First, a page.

Focus first on the literature review as your supervisor suggested. So if I was you I would breakdown the steps you need to get the literature review done and set deadlines for each step: 1. read the papers and make summaries of them, 2. use the summaries to make paragraphs, 3. edit the paragraphs so they flow 4. proof read literature review. This is how I did mine but my PhD is a science one so it may differ. The biggest hurdle for me was starting to write, so I would set a timer for 20 minutes and get rid of all distractions and write. As you get over the fear of writing increase the length of each session.

I would schedule a meeting with your supervisor to begin to prepare the actual data collecting part , so to begin to understand how to do the interviews or questionnaires and begin to think about preparing these if you have to. If you have to prepare set yourself one night/day a week to focus just on that.

Now with the publishing I don't know for your field but I recently finished my PhD with just a review published so no original work and got a postdoc in academia, that being said I got a few good offers outside of academia too e.g. publishing. I am not sure not publishing will be too detrimental to getting a good job but again it is a different field. Perhaps tell your supervisor you want to get published and see if you can write a review (not sure if they have these in your field) whilst you collect data. When writing up your thesis it is quite easy to prepare a manuscript to publish.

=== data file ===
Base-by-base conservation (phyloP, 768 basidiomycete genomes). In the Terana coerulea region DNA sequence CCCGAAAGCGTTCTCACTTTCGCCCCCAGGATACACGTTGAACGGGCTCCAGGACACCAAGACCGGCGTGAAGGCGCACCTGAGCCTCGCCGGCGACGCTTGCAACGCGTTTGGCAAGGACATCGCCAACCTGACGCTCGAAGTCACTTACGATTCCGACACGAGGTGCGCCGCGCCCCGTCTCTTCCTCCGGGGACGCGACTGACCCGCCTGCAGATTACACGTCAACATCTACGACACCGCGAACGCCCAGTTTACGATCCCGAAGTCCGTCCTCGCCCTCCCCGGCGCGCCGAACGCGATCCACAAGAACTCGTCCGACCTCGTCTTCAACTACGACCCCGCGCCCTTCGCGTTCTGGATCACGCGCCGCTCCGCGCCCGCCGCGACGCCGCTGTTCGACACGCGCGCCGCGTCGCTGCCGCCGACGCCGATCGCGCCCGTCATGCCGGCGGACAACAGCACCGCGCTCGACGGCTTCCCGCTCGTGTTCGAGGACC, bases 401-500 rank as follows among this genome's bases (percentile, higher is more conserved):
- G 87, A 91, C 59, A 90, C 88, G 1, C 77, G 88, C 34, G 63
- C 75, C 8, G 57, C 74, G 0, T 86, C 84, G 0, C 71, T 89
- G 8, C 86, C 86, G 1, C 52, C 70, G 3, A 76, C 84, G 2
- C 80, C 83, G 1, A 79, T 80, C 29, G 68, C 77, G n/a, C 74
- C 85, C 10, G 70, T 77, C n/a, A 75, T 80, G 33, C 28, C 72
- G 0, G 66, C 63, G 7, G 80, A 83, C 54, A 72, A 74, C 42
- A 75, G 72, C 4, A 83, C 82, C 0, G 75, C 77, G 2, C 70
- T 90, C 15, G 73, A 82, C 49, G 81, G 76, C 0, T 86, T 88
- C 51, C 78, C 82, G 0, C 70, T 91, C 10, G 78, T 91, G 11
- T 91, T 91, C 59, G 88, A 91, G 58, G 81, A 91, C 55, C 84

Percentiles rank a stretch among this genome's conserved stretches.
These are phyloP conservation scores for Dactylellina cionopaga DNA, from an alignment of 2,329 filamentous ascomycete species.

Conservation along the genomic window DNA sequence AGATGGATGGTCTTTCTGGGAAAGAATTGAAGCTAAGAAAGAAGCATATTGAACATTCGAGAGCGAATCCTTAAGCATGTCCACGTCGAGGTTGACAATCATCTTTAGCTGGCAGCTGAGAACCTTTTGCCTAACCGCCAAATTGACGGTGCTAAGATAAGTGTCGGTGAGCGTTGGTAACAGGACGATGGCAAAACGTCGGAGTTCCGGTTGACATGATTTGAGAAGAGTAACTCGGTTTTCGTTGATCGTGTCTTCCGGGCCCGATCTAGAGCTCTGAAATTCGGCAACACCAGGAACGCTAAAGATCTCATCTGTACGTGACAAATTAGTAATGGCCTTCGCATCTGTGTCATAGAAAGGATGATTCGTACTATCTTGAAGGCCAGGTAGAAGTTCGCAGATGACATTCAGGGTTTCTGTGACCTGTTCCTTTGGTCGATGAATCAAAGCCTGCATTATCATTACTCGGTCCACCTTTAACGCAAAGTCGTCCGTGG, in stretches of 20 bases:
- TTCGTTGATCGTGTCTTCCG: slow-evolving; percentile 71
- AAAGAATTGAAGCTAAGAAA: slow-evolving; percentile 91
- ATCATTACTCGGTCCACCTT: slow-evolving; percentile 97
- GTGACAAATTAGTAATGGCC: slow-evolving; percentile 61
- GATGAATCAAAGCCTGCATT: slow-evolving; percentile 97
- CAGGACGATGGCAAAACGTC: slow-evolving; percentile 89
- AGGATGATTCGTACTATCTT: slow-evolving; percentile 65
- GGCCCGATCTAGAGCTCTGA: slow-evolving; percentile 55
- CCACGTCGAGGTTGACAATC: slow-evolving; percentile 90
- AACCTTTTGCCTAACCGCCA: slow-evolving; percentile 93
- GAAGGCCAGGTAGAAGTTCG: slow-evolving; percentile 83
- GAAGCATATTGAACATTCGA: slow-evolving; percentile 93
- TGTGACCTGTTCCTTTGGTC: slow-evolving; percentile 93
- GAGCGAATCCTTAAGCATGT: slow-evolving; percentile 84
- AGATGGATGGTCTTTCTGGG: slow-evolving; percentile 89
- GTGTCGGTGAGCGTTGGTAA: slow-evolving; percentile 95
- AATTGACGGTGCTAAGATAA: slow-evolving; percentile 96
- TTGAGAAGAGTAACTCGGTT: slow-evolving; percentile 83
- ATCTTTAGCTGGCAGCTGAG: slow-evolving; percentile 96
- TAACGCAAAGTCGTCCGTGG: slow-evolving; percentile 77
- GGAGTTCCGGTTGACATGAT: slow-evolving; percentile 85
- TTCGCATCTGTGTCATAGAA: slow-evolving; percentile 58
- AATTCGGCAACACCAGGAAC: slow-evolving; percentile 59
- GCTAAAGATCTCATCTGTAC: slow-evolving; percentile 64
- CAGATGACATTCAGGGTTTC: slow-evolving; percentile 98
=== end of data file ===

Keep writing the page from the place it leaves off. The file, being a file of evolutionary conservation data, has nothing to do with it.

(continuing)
posted
19-Feb-20, 21:04
Avatar for Dodo_Features
posted about 2 months ago
Quote From tamecat:
Hi Dodo

My best advice would be to write something, anything. It doesn't have to be amazing, you can always go back and edit it but a blank page can be very intimidating.

I also know that sometimes you need a break. From work, from your studies, and sometimes from both. Maybe take a few days to not worry about study or work. I've taken some long breaks in studies, which might not work for you but I found took some of the pressure off and allowed me to move forward.

Most of all it is a marathon not a sprint so pace yourself.


I am getting ready to write. Each time I think I want to start, I come up with ideas that I probably don't know enough to start writing yet... But maybe that time will come - and hopefully soon. Thank you for your advice!

Quote From sciencegirl3456:


Focus first on the literature review as your supervisor suggested. So if I was you I would breakdown the steps you need to get the literature review done and set deadlines for each step: 1. read the papers and make summaries of them, 2. use the summaries to make paragraphs, 3. edit the paragraphs so they flow 4. proof read literature review. This is how I did mine but my PhD is a science one so it may differ. The biggest hurdle for me was starting to write, so I would set a timer for 20 minutes and get rid of all distractions and write. As you get over the fear of writing increase the length of each session.


Thank you so much for this, and for believing in me! :) I will try to pace myself and follow these steps, so maybe I will finally move on. Even though my PhD is in a different discipline, this plan might actually work - I tried to do it myself but hearing it from someone else is very reassuring!